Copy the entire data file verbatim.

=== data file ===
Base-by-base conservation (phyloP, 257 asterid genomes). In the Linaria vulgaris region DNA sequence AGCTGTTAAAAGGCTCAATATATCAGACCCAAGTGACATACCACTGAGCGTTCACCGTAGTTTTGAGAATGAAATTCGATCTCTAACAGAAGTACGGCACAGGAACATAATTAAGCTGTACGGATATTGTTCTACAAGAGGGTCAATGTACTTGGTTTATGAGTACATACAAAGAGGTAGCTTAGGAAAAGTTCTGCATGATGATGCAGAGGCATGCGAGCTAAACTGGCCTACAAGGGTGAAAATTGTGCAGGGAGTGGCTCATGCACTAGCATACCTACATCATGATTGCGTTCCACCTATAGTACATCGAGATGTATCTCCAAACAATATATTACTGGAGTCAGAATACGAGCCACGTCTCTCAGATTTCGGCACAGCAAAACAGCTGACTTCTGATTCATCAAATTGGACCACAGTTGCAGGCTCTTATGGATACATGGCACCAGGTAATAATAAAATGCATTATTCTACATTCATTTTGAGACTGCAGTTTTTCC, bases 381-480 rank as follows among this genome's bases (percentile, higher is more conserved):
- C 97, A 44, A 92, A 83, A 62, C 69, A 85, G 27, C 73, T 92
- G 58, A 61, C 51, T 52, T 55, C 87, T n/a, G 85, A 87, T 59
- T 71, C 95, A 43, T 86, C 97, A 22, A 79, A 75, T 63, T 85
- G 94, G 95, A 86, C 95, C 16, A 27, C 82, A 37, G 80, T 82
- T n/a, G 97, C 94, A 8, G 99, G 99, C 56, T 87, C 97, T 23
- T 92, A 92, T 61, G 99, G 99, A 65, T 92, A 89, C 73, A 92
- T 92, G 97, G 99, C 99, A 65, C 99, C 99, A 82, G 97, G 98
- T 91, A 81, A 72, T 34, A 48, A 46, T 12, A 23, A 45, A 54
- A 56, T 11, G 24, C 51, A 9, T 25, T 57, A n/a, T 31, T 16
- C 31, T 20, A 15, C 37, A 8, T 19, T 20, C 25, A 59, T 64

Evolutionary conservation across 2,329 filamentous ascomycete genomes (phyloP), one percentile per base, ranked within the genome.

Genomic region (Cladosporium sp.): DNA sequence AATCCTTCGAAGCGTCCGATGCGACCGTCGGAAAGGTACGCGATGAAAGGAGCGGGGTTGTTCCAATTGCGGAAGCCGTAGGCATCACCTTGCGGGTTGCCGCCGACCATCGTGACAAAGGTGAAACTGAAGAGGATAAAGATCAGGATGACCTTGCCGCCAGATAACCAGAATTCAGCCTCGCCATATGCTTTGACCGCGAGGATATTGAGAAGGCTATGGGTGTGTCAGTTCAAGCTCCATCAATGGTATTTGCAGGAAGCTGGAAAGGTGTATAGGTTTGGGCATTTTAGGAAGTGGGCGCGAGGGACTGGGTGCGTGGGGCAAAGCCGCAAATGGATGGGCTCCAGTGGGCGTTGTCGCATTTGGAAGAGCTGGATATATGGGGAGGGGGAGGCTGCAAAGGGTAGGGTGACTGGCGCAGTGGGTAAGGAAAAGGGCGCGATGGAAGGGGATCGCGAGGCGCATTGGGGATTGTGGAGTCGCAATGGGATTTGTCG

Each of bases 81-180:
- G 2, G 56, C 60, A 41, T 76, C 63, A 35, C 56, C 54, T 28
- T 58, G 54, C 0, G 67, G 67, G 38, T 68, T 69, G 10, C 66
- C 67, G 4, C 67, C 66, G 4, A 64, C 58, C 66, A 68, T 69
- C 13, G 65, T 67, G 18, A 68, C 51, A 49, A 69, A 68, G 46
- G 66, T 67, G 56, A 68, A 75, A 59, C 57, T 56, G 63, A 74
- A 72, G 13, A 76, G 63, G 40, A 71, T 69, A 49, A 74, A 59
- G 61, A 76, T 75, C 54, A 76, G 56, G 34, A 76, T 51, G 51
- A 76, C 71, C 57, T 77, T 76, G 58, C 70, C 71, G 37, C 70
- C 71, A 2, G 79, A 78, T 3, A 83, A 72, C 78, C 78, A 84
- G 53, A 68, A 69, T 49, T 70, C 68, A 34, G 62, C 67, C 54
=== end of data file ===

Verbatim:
Base-by-base conservation (phyloP, 257 asterid genomes). In the Linaria vulgaris region DNA sequence AGCTGTTAAAAGGCTCAATATATCAGACCCAAGTGACATACCACTGAGCGTTCACCGTAGTTTTGAGAATGAAATTCGATCTCTAACAGAAGTACGGCACAGGAACATAATTAAGCTGTACGGATATTGTTCTACAAGAGGGTCAATGTACTTGGTTTATGAGTACATACAAAGAGGTAGCTTAGGAAAAGTTCTGCATGATGATGCAGAGGCATGCGAGCTAAACTGGCCTACAAGGGTGAAAATTGTGCAGGGAGTGGCTCATGCACTAGCATACCTACATCATGATTGCGTTCCACCTATAGTACATCGAGATGTATCTCCAAACAATATATTACTGGAGTCAGAATACGAGCCACGTCTCTCAGATTTCGGCACAGCAAAACAGCTGACTTCTGATTCATCAAATTGGACCACAGTTGCAGGCTCTTATGGATACATGGCACCAGGTAATAATAAAATGCATTATTCTACATTCATTTTGAGACTGCAGTTTTTCC, bases 381-480 rank as follows among this genome's bases (percentile, higher is more conserved):
- C 97, A 44, A 92, A 83, A 62, C 69, A 85, G 27, C 73, T 92
- G 58, A 61, C 51, T 52, T 55, C 87, T n/a, G 85, A 87, T 59
- T 71, C 95, A 43, T 86, C 97, A 22, A 79, A 75, T 63, T 85
- G 94, G 95, A 86, C 95, C 16, A 27, C 82, A 37, G 80, T 82
- T n/a, G 97, C 94, A 8, G 99, G 99, C 56, T 87, C 97, T 23
- T 92, A 92, T 61, G 99, G 99, A 65, T 92, A 89, C 73, A 92
- T 92, G 97, G 99, C 99, A 65, C 99, C 99, A 82, G 97, G 98
- T 91, A 81, A 72, T 34, A 48, A 46, T 12, A 23, A 45, A 54
- A 56, T 11, G 24, C 51, A 9, T 25, T 57, A n/a, T 31, T 16
- C 31, T 20, A 15, C 37, A 8, T 19, T 20, C 25, A 59, T 64

Evolutionary conservation across 2,329 filamentous ascomycete genomes (phyloP), one percentile per base, ranked within the genome.

Genomic region (Cladosporium sp.): DNA sequence AATCCTTCGAAGCGTCCGATGCGACCGTCGGAAAGGTACGCGATGAAAGGAGCGGGGTTGTTCCAATTGCGGAAGCCGTAGGCATCACCTTGCGGGTTGCCGCCGACCATCGTGACAAAGGTGAAACTGAAGAGGATAAAGATCAGGATGACCTTGCCGCCAGATAACCAGAATTCAGCCTCGCCATATGCTTTGACCGCGAGGATATTGAGAAGGCTATGGGTGTGTCAGTTCAAGCTCCATCAATGGTATTTGCAGGAAGCTGGAAAGGTGTATAGGTTTGGGCATTTTAGGAAGTGGGCGCGAGGGACTGGGTGCGTGGGGCAAAGCCGCAAATGGATGGGCTCCAGTGGGCGTTGTCGCATTTGGAAGAGCTGGATATATGGGGAGGGGGAGGCTGCAAAGGGTAGGGTGACTGGCGCAGTGGGTAAGGAAAAGGGCGCGATGGAAGGGGATCGCGAGGCGCATTGGGGATTGTGGAGTCGCAATGGGATTTGTCG

Each of bases 81-180:
- G 2, G 56, C 60, A 41, T 76, C 63, A 35, C 56, C 54, T 28
- T 58, G 54, C 0, G 67, G 67, G 38, T 68, T 69, G 10, C 66
- C 67, G 4, C 67, C 66, G 4, A 64, C 58, C 66, A 68, T 69
- C 13, G 65, T 67, G 18, A 68, C 51, A 49, A 69, A 68, G 46
- G 66, T 67, G 56, A 68, A 75, A 59, C 57, T 56, G 63, A 74
- A 72, G 13, A 76, G 63, G 40, A 71, T 69, A 49, A 74, A 59
- G 61, A 76, T 75, C 54, A 76, G 56, G 34, A 76, T 51, G 51
- A 76, C 71, C 57, T 77, T 76, G 58, C 70, C 71, G 37, C 70
- C 71, A 2, G 79, A 78, T 3, A 83, A 72, C 78, C 78, A 84
- G 53, A 68, A 69, T 49, T 70, C 68, A 34, G 62, C 67, C 54